Iraq Chooses al-Maliki as Prime Minister

The tough and decisive Al Maliki is chosen to head Iraq’s post-Saddam Government,
REUTERS VIDEO HERE

Great News from Iraq!


Iraqi politician Jawad al-Maliki (C) stands with embattled Iraqi Prime Minister Ibrahim al-Jaafari (L) and Shia leader Abdul Aziz al-Hakim during a news conference in Baghdad April 22, 2006. Maliki, a top official in Iraq’s oldest Islamist party, was nominated by the Shi’ite Alliance on Friday to head the next government after his close ally Ibrahim al-Jaafari caved in to pressure from Kurds and Sunnis to step aside. (REUTERS/Thaier Al-Sudani)

After months of deadlock, the Shiites get the go ahead for Jawad al-Maliki to form a new government on Saturday:

Parliament elected President Jalal Talabani, a Kurd, to a second term and gave the post of parliament speaker to Mahmoud al-Mashhadani, a Sunni Arab. Al-Mashhadani’s two deputies were to be Khalid al-Attiyah, a Shiite, and Aref Tayfour, a Kurd.

The tough-talking al-Maliki was nominated by the Shiites on Friday after outgoing Prime Minister Ibrahim al-Jaafari gave up his bid for another term. Al-Jaafari’s attempt to stay in office was adamantly opposed by Sunnis and Kurds, causing a monthslong deadlock while the country’s security crisis worsened in the wake of December’s election.

U.S. and Iraqi officials hope that a national unity government representing Shiites, Sunnis and Kurds will be able to quell both the Sunni-led insurgency and bloody Shiite-Sunni violence that has raged during the political uncertainty. If it succeeds, it could enable the U.S. to begin withdrawing its 133,000 troops.

Al-Maliki has a reputation as a hard-line, outspoken defender of the Shiite stance — raising questions over whether he will be able to negotiate the delicate sectarian balancing act.

From exile in Syria in the 1980s and 1990s, he directed Dawa guerrillas fighting Saddam Hussein’s regime. Since returning home after Saddam’s fall, he has been a prominent member of the commission purging former Baath Party officials from the military and government.

Ayatollah Ali al-Sistani, once again, saves the day.

Ayatollah Sistani has been a quiet yet powerful voice in post-Saddam Iraq. (BBC)

And, once again, it is the powerful cleric, Grand Ayatollah Ali al-Sistani, who saved the day for Iraq:

Al-Jaafari had stalwartly rejected pressure to give up the post until Iraq’s most powerful Shiite cleric, Grand Ayatollah Ali al-Sistani, sent word that he should go. On Thursday, al-Jaafari gave the alliance the go-ahead to pick a new nominee.

Why has this man not received a Peace Prize?

It is good to see that the leader of the unity protest I reported on two weeks ago, the moderate Abdul Aziz al-Hakim was was active in the session today. Here is more on the unity protest earlier:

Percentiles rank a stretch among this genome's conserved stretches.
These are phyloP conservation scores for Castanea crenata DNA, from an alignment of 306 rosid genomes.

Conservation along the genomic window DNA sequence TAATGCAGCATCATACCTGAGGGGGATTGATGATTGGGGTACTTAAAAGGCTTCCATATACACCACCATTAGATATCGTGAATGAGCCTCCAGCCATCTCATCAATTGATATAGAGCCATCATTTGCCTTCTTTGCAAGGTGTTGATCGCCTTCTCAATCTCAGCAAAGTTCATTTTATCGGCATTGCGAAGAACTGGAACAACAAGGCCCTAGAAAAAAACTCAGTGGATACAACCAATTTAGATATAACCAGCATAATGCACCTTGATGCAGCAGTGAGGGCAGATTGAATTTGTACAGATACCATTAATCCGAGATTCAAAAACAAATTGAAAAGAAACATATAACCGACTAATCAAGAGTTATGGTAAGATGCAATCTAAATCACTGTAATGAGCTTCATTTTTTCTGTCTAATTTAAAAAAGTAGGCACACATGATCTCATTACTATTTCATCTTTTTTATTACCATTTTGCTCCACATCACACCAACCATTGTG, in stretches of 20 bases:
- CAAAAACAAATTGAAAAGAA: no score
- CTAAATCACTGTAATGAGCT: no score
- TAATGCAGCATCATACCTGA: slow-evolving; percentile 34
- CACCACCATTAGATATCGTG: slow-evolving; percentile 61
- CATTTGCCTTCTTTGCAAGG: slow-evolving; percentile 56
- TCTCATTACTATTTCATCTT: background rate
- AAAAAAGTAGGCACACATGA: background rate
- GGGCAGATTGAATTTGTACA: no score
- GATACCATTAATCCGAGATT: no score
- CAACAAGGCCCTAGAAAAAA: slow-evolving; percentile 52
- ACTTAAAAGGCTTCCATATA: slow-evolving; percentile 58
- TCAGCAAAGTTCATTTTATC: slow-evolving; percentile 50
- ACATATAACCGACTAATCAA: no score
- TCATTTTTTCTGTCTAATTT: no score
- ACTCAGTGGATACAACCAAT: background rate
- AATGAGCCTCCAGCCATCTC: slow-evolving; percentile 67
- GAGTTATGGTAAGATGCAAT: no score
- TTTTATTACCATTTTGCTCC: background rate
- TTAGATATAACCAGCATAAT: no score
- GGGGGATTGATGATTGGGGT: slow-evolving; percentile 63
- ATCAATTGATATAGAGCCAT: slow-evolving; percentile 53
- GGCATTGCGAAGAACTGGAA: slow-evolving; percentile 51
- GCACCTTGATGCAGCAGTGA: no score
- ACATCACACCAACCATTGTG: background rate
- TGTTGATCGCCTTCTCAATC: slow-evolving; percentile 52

Shia leader Abdul Aziz al-Hakim of the Supreme Council for the Islamic Revolution in Iraq addressed a gathering of Iraqi Shiites protesting a massive suicide bombing of a mosque Saturday April 8, 2006 in Baghdad, Iraq. Hakim said, that he would not be deterred from the political process by violence and that “Our people will not be drawn into the trap of civil war.”

Powerline has an interesting observation on the latest devlopments.

Pajamas Media is reporting on the opening session of Parliament today.

And, via PajamasIraq the Model liveblogged the session today!

Iraqi parliament delegates follow proceedings as members of the new parliament are sworn in during the first session of the Iraqi parliament at the heavily fortified Green Zone in Baghdad, Iraq, Saturday, April 22, 2006. A breakthrough in months of political deadlock cleared the way Saturday for Iraq’s parliament to launch the process of putting together a new government. (AP Photo/Ali Haider)

Check out what ITM says about Mahmoud Mashhadani

From left, Iraq’s second vice president Tariq Al-Hashmi, Iraqi Parliament speaker Mahmoud Mashhadani, Iraqi President Jalal Talabani and first vice president Adel Abd Al-Mahdi during the oath taking ceremony after they were elected by the Iraqi parliament. (AP Photo/Ali Haider)

More Mashhadani:

Some important points from Mashhadani’s speech:

1-We will not let sectarianism lead the people of Iraq to internal fighting.
2-Consitution is the reference but this constitution is amendable and subject for improvement when necessary (indicates a desire to amend some articles).
3-We will not allow the marginalization of any group or segment of the people.
4-The legislative authority will not be an obstacle in the face of the executive authority but rather a watching eye.
5- Building and reforming the armed forces on basis of loyalty to the nation.

Wizbang has reaction from Secretary of State Rice.

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